Studies in sports context (Martinek, 1991; Trouilloud, 2002) as in educational context (Jussim, Smith, Madon, & Palumbo, 1998; Trouilloud & Sarrazin, 2003) confirm the tendency of teachers to influence the motivations and behaviours of students in the direction of their expectations. This research has shown that this process could be positive (high expectations of teacher generating better performance) or negative (low expectations of teacher leading to poor performance) (Sarrazin et al., 2005) .

A study conducted in Quebec on immigrant minorities from Sub-Saharan Africa, where boys are more valued, has shown that they perform better than girls in their original cultural environments, whereas in Quebec, where boys and girls find themselves in the same social conditions, girls get the best school results (Mutombo & WaBienge, 2004) .

But Researchers remain cautious about the importance of this influence. They think the teacher’s expectations are based on specific reasons, such as the information received on students from their average mark of previous classes for example. As a matter of fact, teachers rather predict student’s behaviour than they actually modify them (Trouilloud & Sarrazin, 2003) .

Researchers such as Sarrazin, Trouilloud, & Bois (2005) have enumerated 4 successive steps to explain the interactions between teachers/lecturers and learners.

1) First, teachers on the basis of information they got on students at the beginning of the academic year, make projections after which they have expectations about each one. It is possible that in this case, a teacher is influenced by variables such as “physical traits of female students, religion or cultural realities, etc.” of their students.

2) Secondly, this expectation in turn will exert an influence on their interactions (quality and quantity) with the students. In doing so, the interactions with the different students will be conditioned by their religion, their cultural environment and their gender among others.

3) In the third step of the sequence, teachers will have different treatments with students according to the group they belong to (student’s religion or student’s gender). These will be treated (well or otherwise) according to these criteria.

4) Fourth and finally, if this supposed or actual differential treatment between student groups persists, it will affect their motivation and influence their academic result in the direction of the teacher’s expectations or wishes (Trouilloud, 2002) . Female students identified as physically attractive and students of the lecturer’s religion, maybe more motivated to work while those who perceive themselves to be unrelated to the lecturer will condition themselves psychologically to become self-handicapped.

Researches leading to the understanding of the effect of lecturer’s beliefs and expectations in the sports context (Exercises or Sports Classes) has evaluated with the help of Smith, Smoll, & Hunt (1977) models, the variables expectations and behaviours of lecturers or coach (Sarrazin et al., 2005) . The results of these studies confirm the existence of differential treatment (quantity and quality of feedback) based on the lecturer’s expectations (Trouilloud, 2002) . These confirmations are only partial, because other studies have found no behavioural differences (Spallanzani, 1995) or indicated, on the contrary, that some lecturers devote more technical feedback and encouragement to low expectations (Martinek, 1988; Martinek & Harper, 1984) .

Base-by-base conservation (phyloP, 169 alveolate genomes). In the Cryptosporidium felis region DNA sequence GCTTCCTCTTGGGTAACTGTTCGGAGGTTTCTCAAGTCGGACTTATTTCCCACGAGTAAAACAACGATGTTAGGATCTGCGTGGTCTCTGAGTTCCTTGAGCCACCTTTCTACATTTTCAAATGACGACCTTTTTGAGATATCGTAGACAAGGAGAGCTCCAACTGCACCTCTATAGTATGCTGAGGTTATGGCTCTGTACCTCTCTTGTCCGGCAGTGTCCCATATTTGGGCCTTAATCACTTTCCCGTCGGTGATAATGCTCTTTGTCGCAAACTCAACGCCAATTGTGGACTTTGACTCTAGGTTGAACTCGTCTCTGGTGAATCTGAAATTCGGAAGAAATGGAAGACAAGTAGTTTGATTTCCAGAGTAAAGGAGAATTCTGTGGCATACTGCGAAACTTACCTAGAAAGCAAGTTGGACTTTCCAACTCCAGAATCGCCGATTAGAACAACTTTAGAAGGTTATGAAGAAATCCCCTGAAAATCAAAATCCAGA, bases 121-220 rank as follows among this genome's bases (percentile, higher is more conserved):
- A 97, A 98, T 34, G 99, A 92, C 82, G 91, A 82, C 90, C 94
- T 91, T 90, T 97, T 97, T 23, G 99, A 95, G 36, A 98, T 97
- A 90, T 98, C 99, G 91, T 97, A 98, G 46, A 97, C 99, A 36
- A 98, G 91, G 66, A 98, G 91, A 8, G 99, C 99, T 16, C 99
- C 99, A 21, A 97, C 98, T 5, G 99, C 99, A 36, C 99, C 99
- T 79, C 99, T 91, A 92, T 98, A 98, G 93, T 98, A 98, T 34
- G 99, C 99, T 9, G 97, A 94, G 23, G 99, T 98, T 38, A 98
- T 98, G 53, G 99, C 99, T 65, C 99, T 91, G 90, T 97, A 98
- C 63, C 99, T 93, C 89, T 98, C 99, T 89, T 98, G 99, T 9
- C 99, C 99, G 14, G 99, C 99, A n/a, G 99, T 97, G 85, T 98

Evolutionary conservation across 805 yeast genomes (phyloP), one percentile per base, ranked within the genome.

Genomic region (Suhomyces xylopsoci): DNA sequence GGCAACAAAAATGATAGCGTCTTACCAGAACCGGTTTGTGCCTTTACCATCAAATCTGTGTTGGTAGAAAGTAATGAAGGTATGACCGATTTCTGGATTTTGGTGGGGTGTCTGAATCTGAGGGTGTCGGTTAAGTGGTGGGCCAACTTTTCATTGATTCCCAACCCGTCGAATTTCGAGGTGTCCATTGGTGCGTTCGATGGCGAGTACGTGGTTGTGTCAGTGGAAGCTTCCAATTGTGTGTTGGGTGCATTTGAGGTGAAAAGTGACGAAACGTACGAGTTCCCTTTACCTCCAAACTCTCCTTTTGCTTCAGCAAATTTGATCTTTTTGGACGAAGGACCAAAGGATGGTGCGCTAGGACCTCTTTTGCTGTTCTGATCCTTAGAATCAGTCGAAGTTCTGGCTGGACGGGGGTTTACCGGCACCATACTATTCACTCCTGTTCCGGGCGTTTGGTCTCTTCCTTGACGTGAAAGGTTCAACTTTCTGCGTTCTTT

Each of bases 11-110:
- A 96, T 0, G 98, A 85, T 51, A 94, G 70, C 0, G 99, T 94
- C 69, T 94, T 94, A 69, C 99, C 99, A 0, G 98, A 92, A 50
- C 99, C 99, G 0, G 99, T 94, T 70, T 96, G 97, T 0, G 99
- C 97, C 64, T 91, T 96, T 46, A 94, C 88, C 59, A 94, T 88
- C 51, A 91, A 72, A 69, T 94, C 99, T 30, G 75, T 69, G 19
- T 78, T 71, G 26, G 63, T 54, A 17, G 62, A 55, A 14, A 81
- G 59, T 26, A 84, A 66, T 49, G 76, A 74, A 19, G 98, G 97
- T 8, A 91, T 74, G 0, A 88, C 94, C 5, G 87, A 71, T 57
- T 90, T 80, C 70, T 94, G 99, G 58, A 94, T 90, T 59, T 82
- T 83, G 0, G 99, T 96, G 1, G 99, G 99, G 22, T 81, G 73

Definitely, lecturers rather enjoy teaching motivated students regardless their standards and their (lecturer’s) expectations (Biddle & Gouda, 1997) . It is therefore not excluded, in one hand, that a lecturer pay more attention to students who are not from his religion or to female students with less attractive physical traits if they are diligent at work. On the other hand, it is also likely that the lecturer will be particularly demanding with students of his religion and female students in general to get them to give the best of their potential at work.

3.2. Stereotypes and Social Comparison

Besides the above reported works, other researches in social psychology have broached the issue of the self-fulfilling prophecy in relation to stereotypes (Codou & Kerzil, 2007) . Indeed, the lecturer can create groups within the class, whose behaviour he will predict. Students according to their group may be aware of the predictions made upon them by the lecturer. This can affect the perception of their competence and therefore of their performances, stereotypes being beliefs widely shared by everyone in a social environment (Croizet, Dessert, Dutrevis, & Leyens, 2003) .